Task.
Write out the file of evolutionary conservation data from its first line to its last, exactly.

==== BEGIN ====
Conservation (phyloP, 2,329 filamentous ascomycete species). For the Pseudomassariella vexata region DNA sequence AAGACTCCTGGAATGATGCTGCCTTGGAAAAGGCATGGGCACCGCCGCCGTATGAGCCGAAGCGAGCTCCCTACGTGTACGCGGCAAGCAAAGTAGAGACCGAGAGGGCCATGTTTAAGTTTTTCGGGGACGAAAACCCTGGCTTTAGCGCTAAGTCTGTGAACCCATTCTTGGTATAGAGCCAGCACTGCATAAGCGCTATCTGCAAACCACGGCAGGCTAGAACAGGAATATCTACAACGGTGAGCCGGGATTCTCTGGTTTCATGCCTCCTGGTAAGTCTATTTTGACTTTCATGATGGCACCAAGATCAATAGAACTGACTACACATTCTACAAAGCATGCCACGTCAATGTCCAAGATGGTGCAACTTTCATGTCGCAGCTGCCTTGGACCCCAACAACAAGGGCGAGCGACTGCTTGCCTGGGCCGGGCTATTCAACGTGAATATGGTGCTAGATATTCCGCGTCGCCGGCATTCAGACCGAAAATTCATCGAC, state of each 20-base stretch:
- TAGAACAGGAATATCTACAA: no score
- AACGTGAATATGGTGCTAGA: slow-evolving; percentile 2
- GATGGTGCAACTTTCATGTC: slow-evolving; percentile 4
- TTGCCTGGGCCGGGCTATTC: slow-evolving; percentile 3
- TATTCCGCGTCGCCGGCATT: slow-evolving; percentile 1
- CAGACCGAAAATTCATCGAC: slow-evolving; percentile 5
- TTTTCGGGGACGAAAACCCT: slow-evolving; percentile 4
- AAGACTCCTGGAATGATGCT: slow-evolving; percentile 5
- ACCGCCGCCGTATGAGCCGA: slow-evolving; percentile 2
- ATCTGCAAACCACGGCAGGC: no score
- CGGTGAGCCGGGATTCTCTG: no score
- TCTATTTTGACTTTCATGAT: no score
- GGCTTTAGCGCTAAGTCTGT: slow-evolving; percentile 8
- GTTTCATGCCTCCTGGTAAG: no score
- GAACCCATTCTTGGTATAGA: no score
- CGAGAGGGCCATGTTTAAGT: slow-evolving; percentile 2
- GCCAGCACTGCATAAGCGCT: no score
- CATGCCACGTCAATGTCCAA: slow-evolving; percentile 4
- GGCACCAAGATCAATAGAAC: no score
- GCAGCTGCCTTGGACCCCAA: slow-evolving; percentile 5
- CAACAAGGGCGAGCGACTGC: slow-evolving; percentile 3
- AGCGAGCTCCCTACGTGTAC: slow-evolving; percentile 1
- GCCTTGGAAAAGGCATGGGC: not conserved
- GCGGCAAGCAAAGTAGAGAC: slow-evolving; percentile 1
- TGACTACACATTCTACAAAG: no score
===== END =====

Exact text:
Conservation (phyloP, 2,329 filamentous ascomycete species). For the Pseudomassariella vexata region DNA sequence AAGACTCCTGGAATGATGCTGCCTTGGAAAAGGCATGGGCACCGCCGCCGTATGAGCCGAAGCGAGCTCCCTACGTGTACGCGGCAAGCAAAGTAGAGACCGAGAGGGCCATGTTTAAGTTTTTCGGGGACGAAAACCCTGGCTTTAGCGCTAAGTCTGTGAACCCATTCTTGGTATAGAGCCAGCACTGCATAAGCGCTATCTGCAAACCACGGCAGGCTAGAACAGGAATATCTACAACGGTGAGCCGGGATTCTCTGGTTTCATGCCTCCTGGTAAGTCTATTTTGACTTTCATGATGGCACCAAGATCAATAGAACTGACTACACATTCTACAAAGCATGCCACGTCAATGTCCAAGATGGTGCAACTTTCATGTCGCAGCTGCCTTGGACCCCAACAACAAGGGCGAGCGACTGCTTGCCTGGGCCGGGCTATTCAACGTGAATATGGTGCTAGATATTCCGCGTCGCCGGCATTCAGACCGAAAATTCATCGAC, state of each 20-base stretch:
- TAGAACAGGAATATCTACAA: no score
- AACGTGAATATGGTGCTAGA: slow-evolving; percentile 2
- GATGGTGCAACTTTCATGTC: slow-evolving; percentile 4
- TTGCCTGGGCCGGGCTATTC: slow-evolving; percentile 3
- TATTCCGCGTCGCCGGCATT: slow-evolving; percentile 1
- CAGACCGAAAATTCATCGAC: slow-evolving; percentile 5
- TTTTCGGGGACGAAAACCCT: slow-evolving; percentile 4
- AAGACTCCTGGAATGATGCT: slow-evolving; percentile 5
- ACCGCCGCCGTATGAGCCGA: slow-evolving; percentile 2
- ATCTGCAAACCACGGCAGGC: no score
- CGGTGAGCCGGGATTCTCTG: no score
- TCTATTTTGACTTTCATGAT: no score
- GGCTTTAGCGCTAAGTCTGT: slow-evolving; percentile 8
- GTTTCATGCCTCCTGGTAAG: no score
- GAACCCATTCTTGGTATAGA: no score
- CGAGAGGGCCATGTTTAAGT: slow-evolving; percentile 2
- GCCAGCACTGCATAAGCGCT: no score
- CATGCCACGTCAATGTCCAA: slow-evolving; percentile 4
- GGCACCAAGATCAATAGAAC: no score
- GCAGCTGCCTTGGACCCCAA: slow-evolving; percentile 5
- CAACAAGGGCGAGCGACTGC: slow-evolving; percentile 3
- AGCGAGCTCCCTACGTGTAC: slow-evolving; percentile 1
- GCCTTGGAAAAGGCATGGGC: not conserved
- GCGGCAAGCAAAGTAGAGAC: slow-evolving; percentile 1
- TGACTACACATTCTACAAAG: no score